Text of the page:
“There is nothing like lighting a menorah in the place where the Chanukah miracles happened,” say Nepal-based Chabad emissaries who returned to Israel for the holiday.
By Tsivya Fox-Dobuler
Rabbi Chezki Lifshitz and his wife Chani are known to millions of people around the world for their tireless work running the “Chabad House” in Kathmandu, Nepal for the past 20 years. However, there is no better place to light a Chanukah menorah than where the miracles of the holiday actually occurred, which is in Modi’in and Jerusalem.
“About 1,000 people come through our doors every day in Kathmandu, mostly tourists looking to hike the Himalayas,” Chani told United With Israel. “Now, it is freezing there so we have the opportunity to come to Israel for two months, and we help take care of the lighting of some of the Chabad menorahs in Jerusalem.”
The couple are raising six children in Kathmandu. “There are no Jewish schools for them in Nepal,” Chani said. “So, when we come to Israel, they also get to go to school.”
Chani explained that the late leader of Chabad-Lubavitch, Rabbi Menachem Mendel Scheerson, had sent about 4,500 emissaries around the world to ensure that traveling Jews would have a place to connect to Judaism and get kosher food as well as to teach Judaism to Jews in local communities who had no Jewish education.
“The Rebbe’s message was to show people that we are all one light and one family,” she said. “That’s the message of Chanukah. We try to ignite the light in everyone.”
With over 20,000 visitors a year to the Chabad House in Kathmandu, the Lifshitzes regularly host 200-300 people at their Shabbat table. They also rescue people, Jews and non-Jews, who get trapped while hiking the Himalayan mountains.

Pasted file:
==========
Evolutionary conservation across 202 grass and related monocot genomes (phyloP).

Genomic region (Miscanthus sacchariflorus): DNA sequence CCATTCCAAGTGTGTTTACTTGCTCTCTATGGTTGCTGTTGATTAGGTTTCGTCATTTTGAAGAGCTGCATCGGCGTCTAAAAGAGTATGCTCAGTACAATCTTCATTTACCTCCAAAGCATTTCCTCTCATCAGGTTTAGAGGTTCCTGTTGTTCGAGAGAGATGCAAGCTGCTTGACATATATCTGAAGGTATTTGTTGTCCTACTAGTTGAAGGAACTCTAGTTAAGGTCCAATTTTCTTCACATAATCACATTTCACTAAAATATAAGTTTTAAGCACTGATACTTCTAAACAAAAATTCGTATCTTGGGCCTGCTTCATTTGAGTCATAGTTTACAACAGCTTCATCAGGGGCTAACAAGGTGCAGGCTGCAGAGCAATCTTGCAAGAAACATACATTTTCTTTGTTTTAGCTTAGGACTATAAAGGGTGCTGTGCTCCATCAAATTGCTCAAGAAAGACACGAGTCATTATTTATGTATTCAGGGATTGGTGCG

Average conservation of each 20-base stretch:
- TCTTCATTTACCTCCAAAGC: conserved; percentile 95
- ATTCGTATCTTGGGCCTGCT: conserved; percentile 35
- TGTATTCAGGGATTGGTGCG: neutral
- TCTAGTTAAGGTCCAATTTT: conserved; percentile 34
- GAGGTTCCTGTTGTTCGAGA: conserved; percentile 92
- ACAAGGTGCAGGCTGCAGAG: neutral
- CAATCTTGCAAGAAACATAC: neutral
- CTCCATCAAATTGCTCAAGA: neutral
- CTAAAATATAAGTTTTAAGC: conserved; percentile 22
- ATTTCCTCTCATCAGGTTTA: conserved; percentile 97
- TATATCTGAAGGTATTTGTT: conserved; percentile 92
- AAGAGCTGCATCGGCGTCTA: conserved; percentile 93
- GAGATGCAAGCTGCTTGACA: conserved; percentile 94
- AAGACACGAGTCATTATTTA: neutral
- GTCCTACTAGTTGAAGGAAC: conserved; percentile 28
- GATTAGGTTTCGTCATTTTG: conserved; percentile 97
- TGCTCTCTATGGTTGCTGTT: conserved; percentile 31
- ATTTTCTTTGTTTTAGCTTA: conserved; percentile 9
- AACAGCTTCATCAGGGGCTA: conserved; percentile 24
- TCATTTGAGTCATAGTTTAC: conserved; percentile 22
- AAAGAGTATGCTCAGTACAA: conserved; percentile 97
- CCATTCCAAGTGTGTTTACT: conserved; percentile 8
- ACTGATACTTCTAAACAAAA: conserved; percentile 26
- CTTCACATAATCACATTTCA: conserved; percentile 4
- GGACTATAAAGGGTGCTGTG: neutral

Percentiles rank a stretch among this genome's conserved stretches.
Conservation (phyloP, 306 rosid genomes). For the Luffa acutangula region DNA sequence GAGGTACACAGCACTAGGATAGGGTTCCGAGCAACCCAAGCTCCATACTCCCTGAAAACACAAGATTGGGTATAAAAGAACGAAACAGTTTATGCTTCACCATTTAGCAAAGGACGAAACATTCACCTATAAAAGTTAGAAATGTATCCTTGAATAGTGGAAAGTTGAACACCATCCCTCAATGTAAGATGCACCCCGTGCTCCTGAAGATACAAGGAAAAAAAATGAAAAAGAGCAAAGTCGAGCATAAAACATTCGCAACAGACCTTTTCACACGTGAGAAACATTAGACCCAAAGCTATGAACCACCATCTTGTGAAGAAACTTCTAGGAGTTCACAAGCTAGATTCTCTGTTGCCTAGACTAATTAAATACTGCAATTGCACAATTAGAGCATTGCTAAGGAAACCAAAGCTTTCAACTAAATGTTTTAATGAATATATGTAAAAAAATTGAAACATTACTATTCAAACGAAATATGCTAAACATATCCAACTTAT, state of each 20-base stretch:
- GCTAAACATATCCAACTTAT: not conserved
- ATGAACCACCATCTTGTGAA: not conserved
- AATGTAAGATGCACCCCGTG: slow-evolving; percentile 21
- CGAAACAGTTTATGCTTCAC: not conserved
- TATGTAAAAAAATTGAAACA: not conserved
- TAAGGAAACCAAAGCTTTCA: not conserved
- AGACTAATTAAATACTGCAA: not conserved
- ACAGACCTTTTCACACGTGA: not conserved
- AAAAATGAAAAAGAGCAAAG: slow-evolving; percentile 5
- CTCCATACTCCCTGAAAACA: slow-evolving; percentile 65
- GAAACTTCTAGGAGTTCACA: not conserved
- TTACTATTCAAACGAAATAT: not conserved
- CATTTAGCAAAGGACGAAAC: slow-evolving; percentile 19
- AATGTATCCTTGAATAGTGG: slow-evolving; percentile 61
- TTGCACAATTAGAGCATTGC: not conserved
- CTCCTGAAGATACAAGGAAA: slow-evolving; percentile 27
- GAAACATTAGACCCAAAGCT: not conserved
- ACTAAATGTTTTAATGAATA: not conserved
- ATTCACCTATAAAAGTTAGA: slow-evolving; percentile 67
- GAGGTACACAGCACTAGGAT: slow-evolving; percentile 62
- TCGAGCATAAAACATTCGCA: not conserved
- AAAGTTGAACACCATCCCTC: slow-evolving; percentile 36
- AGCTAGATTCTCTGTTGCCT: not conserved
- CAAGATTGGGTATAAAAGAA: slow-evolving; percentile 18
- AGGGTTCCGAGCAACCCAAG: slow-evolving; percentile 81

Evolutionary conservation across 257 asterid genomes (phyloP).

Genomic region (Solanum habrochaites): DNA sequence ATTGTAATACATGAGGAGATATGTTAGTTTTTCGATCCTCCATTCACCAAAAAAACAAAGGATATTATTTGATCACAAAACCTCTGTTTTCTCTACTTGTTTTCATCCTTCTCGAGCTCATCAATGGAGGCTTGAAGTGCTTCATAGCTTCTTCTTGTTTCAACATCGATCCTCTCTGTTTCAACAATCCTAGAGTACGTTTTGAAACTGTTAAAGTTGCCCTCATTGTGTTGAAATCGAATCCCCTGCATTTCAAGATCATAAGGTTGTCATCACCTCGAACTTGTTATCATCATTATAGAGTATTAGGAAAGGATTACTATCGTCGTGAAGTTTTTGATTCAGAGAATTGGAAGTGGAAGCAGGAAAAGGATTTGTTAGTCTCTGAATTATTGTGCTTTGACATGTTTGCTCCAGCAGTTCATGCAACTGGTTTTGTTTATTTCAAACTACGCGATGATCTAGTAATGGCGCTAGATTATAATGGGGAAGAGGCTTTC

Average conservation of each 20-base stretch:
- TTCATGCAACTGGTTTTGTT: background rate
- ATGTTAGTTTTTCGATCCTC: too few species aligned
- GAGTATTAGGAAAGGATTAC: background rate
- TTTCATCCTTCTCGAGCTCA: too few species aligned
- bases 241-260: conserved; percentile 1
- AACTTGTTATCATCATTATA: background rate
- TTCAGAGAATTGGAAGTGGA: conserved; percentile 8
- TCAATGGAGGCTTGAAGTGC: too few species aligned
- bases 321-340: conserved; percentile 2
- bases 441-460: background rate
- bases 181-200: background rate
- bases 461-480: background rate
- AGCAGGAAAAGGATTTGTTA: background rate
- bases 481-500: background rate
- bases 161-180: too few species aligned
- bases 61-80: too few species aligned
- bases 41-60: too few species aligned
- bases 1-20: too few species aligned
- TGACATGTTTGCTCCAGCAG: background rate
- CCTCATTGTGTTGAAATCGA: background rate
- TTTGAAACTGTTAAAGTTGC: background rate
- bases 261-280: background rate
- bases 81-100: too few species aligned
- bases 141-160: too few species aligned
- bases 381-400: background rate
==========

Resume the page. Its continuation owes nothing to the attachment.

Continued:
“Many people come and are not properly prepared for the trek,” Chani told United With Israel. “We become their mother, father, sister and brother. We take care of bodies and souls like we are one big family.”
Even when they’re not in Nepal, the Chabad House is always open. “We have a young couple running the place when we are away. Of course, we have menorah lighting for those who come during Chanukah,” she said.
In Jerusalem’s Malcha Mall, Chabad placed a huge menorah, about four meters in height. The Lifshitzes arranged for famous personalities and “special people” to come and light the candles each night of Chanukah. A torch was attached to a long pole, allowing the guest lighters to reach the candles.
This year and last, Ginny and Michael Nissenbaum were honored with lighting on the fourth night of Chanukah. The couple, who live in Florida and regularly come to Israel to visit family and friends, had developed a warm relationship with the Lifshitz family during a trip to Kathmandu.
“I appreciate the important work that Chabad does throughout the world, bringing Jews closer to Judaism,” Michael told United With Israel. “We travel a lot and try to visit Chabad houses wherever we go.”
Unlike most Biblical dictates that can be performed privately, the lights of the menorah are meant to be seen by as many people as possible in order to advertise the miracles that are celebrated on Chanukah.
“It is a real honor to light a large, public menorah in Jerusalem for the second year in a row,” Ginny told United With Israel. “It is very meaningful for us to be surrounded by family, friends and the people of Israel. The message of Chanukah is to spread light and love and that’s what I feel we are doing when we gather around this public menorah.”
“It’s so special to light here and dance, sing and tell the story just a bit away from where the Temple stood.” “Lighting a menorah in Jerusalem is an amazing feeling that one cannot get anywhere else in the world. We are grateful to be here. It’s a miracle,” her husband enthused.
“We are very excited to light the Chanukah menorah in Jerusalem where the miracles actually happened,” Chezki said.
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